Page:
What is American Dream?
The term "American dream" was coined in a best-selling book in 1931 titled “Epic of America”. James Truslow Adams described it as "that dream of a land in which life should be better and richer and fuller for everyone, with opportunity for each according to ability or achievement." The American dream was aided by a number of factors that gave the United States a competitive advantage over other countries. The American dream is the belief that anyone, regardless of where they were born or what class they were born into, can attain their own version of success in a society in which upward mobility is possible for everyone. The American dream is believed to be achieved through sacrifice, risk-taking, and hard work, rather than by chance.
Chasing the great “American Dream”
Mostly, 3 kinds of Indians come to the US. Many Indians also seek admission in the US University for a better lifestyle.
1. Students: Education is the common route many Indians use to settle in foreign countries. Most Indians migrate to study Masters after finishing their Graduation (under graduation) in India. Students from middle class families prefer to finish their graduation in India due to cost factor as 4 years of studies would cost them very high. Experts say Indians seek admissions in US institutes for a variety of reasons. Foremost is the flexibility to choose subjects, undertake research, networking and exposure to multicultural diversity. Experts say Indian students will have to accept that international space for them is shrinking. Education is the common route many Indians use to settle in foreign countries. Many Indians also seek admission in the US University for a better lifestyle. Experts say Indians seek admissions in US institutes for a variety of reasons. Foremost is the flexibility to choose subjects, undertake research, networking and exposure to multicultural diversity. Those who fail to secure admission in USA try for colleges in the UK/Europe, Singapore, Australia & New Zealand.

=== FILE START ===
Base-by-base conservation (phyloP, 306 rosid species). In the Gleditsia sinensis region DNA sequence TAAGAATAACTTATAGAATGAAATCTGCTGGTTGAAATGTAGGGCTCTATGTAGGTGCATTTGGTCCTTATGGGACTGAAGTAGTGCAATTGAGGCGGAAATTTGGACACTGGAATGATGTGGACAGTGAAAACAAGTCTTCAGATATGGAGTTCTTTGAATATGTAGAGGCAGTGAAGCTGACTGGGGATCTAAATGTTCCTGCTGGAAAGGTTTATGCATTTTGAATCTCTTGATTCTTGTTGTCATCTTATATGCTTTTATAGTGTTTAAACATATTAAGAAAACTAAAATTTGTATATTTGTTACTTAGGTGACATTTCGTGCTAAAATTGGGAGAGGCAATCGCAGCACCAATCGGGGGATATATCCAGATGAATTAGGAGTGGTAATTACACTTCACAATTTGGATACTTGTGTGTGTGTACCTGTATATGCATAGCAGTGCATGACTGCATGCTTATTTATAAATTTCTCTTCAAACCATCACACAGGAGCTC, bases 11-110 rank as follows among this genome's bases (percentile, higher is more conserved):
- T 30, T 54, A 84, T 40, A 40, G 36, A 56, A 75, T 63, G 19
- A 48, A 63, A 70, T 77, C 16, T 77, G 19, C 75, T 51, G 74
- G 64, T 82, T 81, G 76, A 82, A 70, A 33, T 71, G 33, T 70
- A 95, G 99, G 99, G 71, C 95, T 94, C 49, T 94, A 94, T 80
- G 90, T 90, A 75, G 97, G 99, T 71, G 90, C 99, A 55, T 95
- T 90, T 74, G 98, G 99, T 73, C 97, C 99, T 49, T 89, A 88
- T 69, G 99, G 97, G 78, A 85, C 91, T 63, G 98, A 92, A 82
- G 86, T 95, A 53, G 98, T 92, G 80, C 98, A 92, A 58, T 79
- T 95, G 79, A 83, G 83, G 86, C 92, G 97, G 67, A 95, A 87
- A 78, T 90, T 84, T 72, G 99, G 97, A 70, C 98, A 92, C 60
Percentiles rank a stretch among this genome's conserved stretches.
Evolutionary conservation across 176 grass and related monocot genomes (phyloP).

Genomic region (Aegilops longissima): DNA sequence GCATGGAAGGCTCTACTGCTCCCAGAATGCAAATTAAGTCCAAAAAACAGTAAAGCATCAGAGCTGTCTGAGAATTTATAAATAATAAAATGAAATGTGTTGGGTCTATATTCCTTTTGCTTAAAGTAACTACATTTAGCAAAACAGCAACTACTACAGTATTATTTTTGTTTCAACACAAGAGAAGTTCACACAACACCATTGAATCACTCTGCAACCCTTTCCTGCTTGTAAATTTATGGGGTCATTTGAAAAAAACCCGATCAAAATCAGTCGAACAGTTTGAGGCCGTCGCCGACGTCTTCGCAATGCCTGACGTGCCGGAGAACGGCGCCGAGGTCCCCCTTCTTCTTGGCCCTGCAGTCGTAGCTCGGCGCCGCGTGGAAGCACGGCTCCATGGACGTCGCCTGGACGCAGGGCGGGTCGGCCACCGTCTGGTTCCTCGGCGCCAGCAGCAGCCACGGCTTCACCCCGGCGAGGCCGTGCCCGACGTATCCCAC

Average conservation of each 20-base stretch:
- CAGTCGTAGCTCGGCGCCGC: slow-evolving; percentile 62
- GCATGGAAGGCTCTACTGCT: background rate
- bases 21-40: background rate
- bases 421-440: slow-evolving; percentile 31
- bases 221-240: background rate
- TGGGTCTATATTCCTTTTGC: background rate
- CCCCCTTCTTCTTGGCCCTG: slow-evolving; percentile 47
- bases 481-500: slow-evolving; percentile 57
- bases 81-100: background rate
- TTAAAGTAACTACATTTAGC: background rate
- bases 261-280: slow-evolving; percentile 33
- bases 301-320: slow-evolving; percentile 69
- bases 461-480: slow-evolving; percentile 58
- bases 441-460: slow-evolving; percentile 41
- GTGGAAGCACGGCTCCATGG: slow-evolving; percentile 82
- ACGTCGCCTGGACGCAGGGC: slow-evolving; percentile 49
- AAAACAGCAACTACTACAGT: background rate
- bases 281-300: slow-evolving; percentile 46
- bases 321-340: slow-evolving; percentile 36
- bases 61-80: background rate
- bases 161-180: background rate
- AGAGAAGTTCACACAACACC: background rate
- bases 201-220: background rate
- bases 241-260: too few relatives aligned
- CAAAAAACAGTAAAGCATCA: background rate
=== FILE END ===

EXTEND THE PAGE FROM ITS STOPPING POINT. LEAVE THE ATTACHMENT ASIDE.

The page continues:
2. Professionals: The huge waves of immigration of doctors and software engineers are now over. Still, many of the finest Indian brains in science, technology and medicine find the US an irresistible draw. Indian engineers, doctors and scientists throng the universities of the land. Obviously, Indian professionals work very hard. They suffer dislocation, isolation and numerous cultural challenges but they have the skills, the mindset and the work-ethic to succeed. A US visa even improves nuptial prospects and draws heftier dowry. Indian parents think having a US visa is some kind of an achievement. That’s probably because it assures a much higher salary. The minimum pay for someone on H-1B is $150,000 to $ 200,000, which translates to almost Rs. 125 lakhs to Rs.165 lakhs. Who will pay a developer that much in India? Such is the lure that Indian techies are known to even seek divine intervention to get hold of visas. There are several”visa temples” across India that supposedly they visit to increase devotees’ chances in this. Some engineers confess that they settled for mundane work for years just because they were promised a US visa at the end by their employers in India. It’s the ultimate carrot that is dangled to retain employees. The moment you put in your papers at an IT company, your manager will tell you “we were going to start your H-1B visa process in 3 months.” And most people decide to stay back because of that reason. An opportunity to “work onsite” and “earn in dollars” has been a big lure for Indian engineers ever since the tech boom swept the country almost two decades ago. An American visa is a sign of career progression for an IT professional, often valued even more than an increment.